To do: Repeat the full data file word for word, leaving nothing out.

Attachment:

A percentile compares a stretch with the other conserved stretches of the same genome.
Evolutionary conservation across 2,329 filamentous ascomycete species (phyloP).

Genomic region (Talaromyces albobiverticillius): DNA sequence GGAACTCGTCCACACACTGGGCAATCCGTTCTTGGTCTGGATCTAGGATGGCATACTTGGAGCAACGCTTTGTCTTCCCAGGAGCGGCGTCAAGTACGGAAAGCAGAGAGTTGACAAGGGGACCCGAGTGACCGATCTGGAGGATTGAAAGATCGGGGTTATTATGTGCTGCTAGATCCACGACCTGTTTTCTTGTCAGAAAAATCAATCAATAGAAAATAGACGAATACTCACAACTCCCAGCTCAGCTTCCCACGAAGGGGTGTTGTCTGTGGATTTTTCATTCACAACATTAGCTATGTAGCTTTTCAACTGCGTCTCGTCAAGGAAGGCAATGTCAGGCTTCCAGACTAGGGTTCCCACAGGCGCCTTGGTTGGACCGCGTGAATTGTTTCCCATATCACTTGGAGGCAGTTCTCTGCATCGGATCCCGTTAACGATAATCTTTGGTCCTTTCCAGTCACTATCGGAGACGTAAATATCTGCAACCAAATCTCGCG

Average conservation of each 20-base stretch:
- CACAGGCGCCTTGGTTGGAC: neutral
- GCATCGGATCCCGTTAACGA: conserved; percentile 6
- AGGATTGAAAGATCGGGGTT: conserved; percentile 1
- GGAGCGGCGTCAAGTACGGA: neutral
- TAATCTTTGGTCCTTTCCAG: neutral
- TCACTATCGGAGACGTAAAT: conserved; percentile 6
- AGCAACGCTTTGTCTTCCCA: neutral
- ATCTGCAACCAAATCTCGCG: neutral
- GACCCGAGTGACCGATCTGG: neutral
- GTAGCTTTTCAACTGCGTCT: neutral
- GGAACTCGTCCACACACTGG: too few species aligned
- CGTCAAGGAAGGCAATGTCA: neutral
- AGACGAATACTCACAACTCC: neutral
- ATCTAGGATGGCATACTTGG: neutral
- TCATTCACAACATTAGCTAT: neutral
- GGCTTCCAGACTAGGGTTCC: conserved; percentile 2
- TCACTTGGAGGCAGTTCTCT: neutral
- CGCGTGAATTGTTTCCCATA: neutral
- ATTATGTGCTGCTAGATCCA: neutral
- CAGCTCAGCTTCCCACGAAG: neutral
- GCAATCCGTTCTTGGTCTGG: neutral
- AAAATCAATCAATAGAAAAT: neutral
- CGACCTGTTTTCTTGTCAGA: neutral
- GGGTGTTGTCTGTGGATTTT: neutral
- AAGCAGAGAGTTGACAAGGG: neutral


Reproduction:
A percentile compares a stretch with the other conserved stretches of the same genome.
Evolutionary conservation across 2,329 filamentous ascomycete species (phyloP).

Genomic region (Talaromyces albobiverticillius): DNA sequence GGAACTCGTCCACACACTGGGCAATCCGTTCTTGGTCTGGATCTAGGATGGCATACTTGGAGCAACGCTTTGTCTTCCCAGGAGCGGCGTCAAGTACGGAAAGCAGAGAGTTGACAAGGGGACCCGAGTGACCGATCTGGAGGATTGAAAGATCGGGGTTATTATGTGCTGCTAGATCCACGACCTGTTTTCTTGTCAGAAAAATCAATCAATAGAAAATAGACGAATACTCACAACTCCCAGCTCAGCTTCCCACGAAGGGGTGTTGTCTGTGGATTTTTCATTCACAACATTAGCTATGTAGCTTTTCAACTGCGTCTCGTCAAGGAAGGCAATGTCAGGCTTCCAGACTAGGGTTCCCACAGGCGCCTTGGTTGGACCGCGTGAATTGTTTCCCATATCACTTGGAGGCAGTTCTCTGCATCGGATCCCGTTAACGATAATCTTTGGTCCTTTCCAGTCACTATCGGAGACGTAAATATCTGCAACCAAATCTCGCG

Average conservation of each 20-base stretch:
- CACAGGCGCCTTGGTTGGAC: neutral
- GCATCGGATCCCGTTAACGA: conserved; percentile 6
- AGGATTGAAAGATCGGGGTT: conserved; percentile 1
- GGAGCGGCGTCAAGTACGGA: neutral
- TAATCTTTGGTCCTTTCCAG: neutral
- TCACTATCGGAGACGTAAAT: conserved; percentile 6
- AGCAACGCTTTGTCTTCCCA: neutral
- ATCTGCAACCAAATCTCGCG: neutral
- GACCCGAGTGACCGATCTGG: neutral
- GTAGCTTTTCAACTGCGTCT: neutral
- GGAACTCGTCCACACACTGG: too few species aligned
- CGTCAAGGAAGGCAATGTCA: neutral
- AGACGAATACTCACAACTCC: neutral
- ATCTAGGATGGCATACTTGG: neutral
- TCATTCACAACATTAGCTAT: neutral
- GGCTTCCAGACTAGGGTTCC: conserved; percentile 2
- TCACTTGGAGGCAGTTCTCT: neutral
- CGCGTGAATTGTTTCCCATA: neutral
- ATTATGTGCTGCTAGATCCA: neutral
- CAGCTCAGCTTCCCACGAAG: neutral
- GCAATCCGTTCTTGGTCTGG: neutral
- AAAATCAATCAATAGAAAAT: neutral
- CGACCTGTTTTCTTGTCAGA: neutral
- GGGTGTTGTCTGTGGATTTT: neutral
- AAGCAGAGAGTTGACAAGGG: neutral